|By Jyoti Bansal||
|March 12, 2017 01:15 PM EDT||
Dev and Ops Continue to Revisit Their Roles in the Enterprise in 2017
By Justin Vaughan-Brown
If there are two departments that have undergone huge changes in recent years, it's development and operations, and 2017 looks likely to see this trend continue. What's on the horizon for the often dev-centric DevOps teams and operations in particular?
A test of faith for DevOps
According to Gartner Research, DevOps is at the peak of inflated expectations and staring at the trough of disillusionment? Is this correct? During the Gartner Data Center London event last month, it was revealed that 38% of Gartner Circle members stated that they were already using DevOps today but equally, as presented at the aforementioned event, Gartner conferences witnessed 87% of attendees stating that DevOps has not delivered the benefits they were expecting. "Changing the behaviors and culture are fundamental to the success of a bimodal IT approach. We estimate that, by 2018, 90 percent of I&O organizations attempting to use DevOps without specifically addressing their cultural foundations will fail," according to Gartner Research Director Ian Head. So, a lot of buzz surrounds the topic, which at my count earlier this month returned nearly 17.5 million search results.
Making the move to a DevOps approach is not for the faint-hearted or easily discouraged. It takes persistence, belief, and superior internal sales skills to lead others on the journey. The good news is there is now a critical mass of enterprises who have made the move and are experiencing significant benefits. It just needs a tactical approach to advocate and oversee change in the face of opposition, momentum-sapping inertia, or difficulty adapting. In doing so, initial wins can be achieved, upon which further initiatives can be built.
An equal partner with the business
As DevOps makes its impact (high-performing IT organizations deploy 200 times more frequently than low performers, with 2,555 times faster lead times for example), the relationship between IT and the business becomes intrinsically interlinked. The capabilities which deliver better quality, more robust applications faster, and with less waste open up significant potential for new customer offerings, improved customer relationships, and time-to-market. In short, DevOps adoption can mean a critical competitive edge. The decision around what to build, when to release it, and when to update it should be the result of an ongoing peer to peer dialogue between tech and business leads. In parallel, IT teams overall need to position themselves as enablers of transformation, not inhibitors.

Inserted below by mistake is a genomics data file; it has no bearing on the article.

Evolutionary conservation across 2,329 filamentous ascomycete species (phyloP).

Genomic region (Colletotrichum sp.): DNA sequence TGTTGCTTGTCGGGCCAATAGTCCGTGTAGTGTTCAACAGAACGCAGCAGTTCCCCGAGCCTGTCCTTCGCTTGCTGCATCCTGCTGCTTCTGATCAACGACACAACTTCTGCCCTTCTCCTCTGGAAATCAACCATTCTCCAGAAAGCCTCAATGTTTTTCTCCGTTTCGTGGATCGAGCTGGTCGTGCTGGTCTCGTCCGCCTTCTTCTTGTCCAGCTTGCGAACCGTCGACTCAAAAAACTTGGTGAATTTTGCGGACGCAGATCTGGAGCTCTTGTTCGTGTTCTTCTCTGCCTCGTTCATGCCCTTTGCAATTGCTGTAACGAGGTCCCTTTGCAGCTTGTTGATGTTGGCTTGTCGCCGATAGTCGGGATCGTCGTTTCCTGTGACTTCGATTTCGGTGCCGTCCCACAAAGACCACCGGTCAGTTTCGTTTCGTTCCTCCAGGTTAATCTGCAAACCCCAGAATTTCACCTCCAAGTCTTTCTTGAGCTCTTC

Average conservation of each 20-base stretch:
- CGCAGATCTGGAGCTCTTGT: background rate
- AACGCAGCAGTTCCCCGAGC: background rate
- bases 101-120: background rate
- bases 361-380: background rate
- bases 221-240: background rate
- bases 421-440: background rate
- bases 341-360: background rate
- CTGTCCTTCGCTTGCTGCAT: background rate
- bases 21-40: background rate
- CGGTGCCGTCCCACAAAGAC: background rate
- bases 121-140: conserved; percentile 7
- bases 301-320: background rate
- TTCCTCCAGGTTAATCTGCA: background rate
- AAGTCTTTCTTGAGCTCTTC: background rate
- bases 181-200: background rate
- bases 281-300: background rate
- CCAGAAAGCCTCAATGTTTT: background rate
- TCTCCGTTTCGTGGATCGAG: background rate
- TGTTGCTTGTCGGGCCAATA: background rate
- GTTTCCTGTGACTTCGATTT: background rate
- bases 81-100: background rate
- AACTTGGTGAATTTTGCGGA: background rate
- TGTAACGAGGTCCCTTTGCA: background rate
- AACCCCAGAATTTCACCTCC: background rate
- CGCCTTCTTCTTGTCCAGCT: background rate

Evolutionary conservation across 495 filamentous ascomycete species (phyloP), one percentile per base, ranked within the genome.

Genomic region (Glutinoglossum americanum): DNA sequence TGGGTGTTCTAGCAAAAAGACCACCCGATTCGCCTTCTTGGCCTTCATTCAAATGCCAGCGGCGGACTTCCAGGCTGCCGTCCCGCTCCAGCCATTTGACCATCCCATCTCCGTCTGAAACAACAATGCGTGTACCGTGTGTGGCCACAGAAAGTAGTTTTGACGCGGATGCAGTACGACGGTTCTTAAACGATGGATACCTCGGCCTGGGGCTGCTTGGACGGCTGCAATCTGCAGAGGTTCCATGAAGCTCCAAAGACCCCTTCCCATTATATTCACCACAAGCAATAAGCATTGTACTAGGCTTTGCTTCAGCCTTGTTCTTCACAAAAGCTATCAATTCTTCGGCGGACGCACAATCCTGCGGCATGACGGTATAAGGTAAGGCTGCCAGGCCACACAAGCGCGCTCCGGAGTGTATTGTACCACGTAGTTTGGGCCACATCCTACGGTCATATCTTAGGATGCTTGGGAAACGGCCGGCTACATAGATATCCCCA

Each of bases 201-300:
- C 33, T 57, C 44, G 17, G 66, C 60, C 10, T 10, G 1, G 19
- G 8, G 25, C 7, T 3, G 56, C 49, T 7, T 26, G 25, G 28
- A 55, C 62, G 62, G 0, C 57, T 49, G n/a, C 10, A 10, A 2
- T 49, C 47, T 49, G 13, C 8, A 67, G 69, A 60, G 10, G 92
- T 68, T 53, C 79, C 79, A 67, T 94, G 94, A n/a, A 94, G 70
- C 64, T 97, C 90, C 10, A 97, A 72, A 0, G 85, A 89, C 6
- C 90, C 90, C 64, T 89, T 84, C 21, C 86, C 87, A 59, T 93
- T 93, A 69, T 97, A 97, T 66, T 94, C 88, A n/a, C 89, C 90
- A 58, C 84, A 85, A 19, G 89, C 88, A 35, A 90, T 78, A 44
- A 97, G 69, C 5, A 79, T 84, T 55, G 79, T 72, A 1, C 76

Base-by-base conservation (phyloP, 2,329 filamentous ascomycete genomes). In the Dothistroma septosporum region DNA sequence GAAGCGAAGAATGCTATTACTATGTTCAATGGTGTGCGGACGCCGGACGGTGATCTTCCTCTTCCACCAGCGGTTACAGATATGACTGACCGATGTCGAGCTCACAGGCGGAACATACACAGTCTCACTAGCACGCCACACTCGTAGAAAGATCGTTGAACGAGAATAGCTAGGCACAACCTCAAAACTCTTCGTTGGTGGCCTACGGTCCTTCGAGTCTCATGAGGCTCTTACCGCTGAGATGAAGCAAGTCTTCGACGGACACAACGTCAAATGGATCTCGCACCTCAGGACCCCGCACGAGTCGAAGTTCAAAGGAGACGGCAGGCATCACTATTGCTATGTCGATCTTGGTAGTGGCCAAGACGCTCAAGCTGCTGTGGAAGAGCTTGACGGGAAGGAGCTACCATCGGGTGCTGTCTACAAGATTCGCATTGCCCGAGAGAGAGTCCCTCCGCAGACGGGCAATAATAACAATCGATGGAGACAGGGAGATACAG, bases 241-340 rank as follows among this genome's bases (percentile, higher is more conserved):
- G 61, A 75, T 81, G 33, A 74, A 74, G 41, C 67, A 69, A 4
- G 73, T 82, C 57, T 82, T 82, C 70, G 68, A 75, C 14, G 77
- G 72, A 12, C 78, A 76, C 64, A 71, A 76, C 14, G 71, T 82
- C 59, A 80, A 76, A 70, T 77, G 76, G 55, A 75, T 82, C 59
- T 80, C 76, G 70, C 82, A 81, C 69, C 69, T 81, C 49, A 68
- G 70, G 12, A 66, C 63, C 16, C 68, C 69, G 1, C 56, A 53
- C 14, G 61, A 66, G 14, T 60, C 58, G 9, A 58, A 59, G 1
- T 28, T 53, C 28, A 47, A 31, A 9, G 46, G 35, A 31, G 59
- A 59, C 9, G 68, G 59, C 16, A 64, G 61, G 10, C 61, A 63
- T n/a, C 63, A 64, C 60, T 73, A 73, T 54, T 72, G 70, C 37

A few years ago, any DevOps introduction would almost inevitably include a classic "silo" picture of the dev team on one side and the ops folks on the other (and yes, I was one of those offenders). This situation is evolving now as new roles that blur this division emerge such as DevOps Engineer, Site Reliability Engineer, and Cloud Architect. They don't sit easily 100% in one camp or another and possess hybrid skills that can prove a real asset in delivering robust, scalable, and rapidly deployable applications. Expect new structures to emerge that resemble a flotilla of speedboats rather than an ocean liner in terms of ability to respond to changing demands.
No metric blind spots
In an increasingly data-driven world, the complexity of today's applications should not be an excuse for the unavailability of insights into how they are performing. Whether or not an organization has chosen public, private, or hybrid cloud, experimenting with microservices or embracing the potential of containers, rich, detailed, yet easy to understand metrics around every aspect should be at hand in real-time.
IoT and DevOps: a brave new world
The IoT topic has been around for several years, but 2017 could be the inflection point. Gartner Research estimates that by 2020, more than half of major new business processes and systems will incorporate some element of the Internet of Things. While wearables may have the consumer eye, industrial IoT usage dwarfs that in consumer markets. As a counterpoint to industries that have led in digital transformation (retail, banking, and telecommunications), the heaviest IoT users are likely to be in oil, gas, utilities, and manufacturing industries, according to a global survey released March 3 by Gartner. No sector is immune to the need to review and evolve its application development approaches. In parallel, the DevOps relationship to IoT is an interesting one, particularly around the end user experience (it's a myriad of small devices now, not a tablet or smartphone) and security (think public wifi issues) to name but a few. Expect more DevOps teams to work on applications with an IoT use case and go through a major learning curve.
DevOps and its relationship with data
It's not just big data, all data, including databases themselves (which came up often at AppSphere 2016 as a cause for latency and downtime) that will matter. From the rise of the role of data scientist to the explosion of IoT data, DevOps teams cannot ignore this all too important area, and need a POV regarding how it should be managed. One particularly interesting area will be the increased use of business algorithms, with a lot of the data needed to build these held within the remit of IT operations teams. Machine learning APIs can have a significant role here, as they help developers to apply machine learning to a dataset enabling predictive features to be added to the applications they are building. One example of this is Google Prediction API, a cloud-based machine learning and pattern matching tool. It helps with the upsell of opportunity analysis, provides details of customer sentiment and churn analysis, and detects spam, among many other features. Stephen Thair of DevOpsGuys has a written a solid exploratory piece on this topic, which may not be as hot as containers, but is still an essential consideration. Data Ops experts share a related goal (faster time-to-market) and DevOps centric organizations would be wise to have a line of communication between the two teams.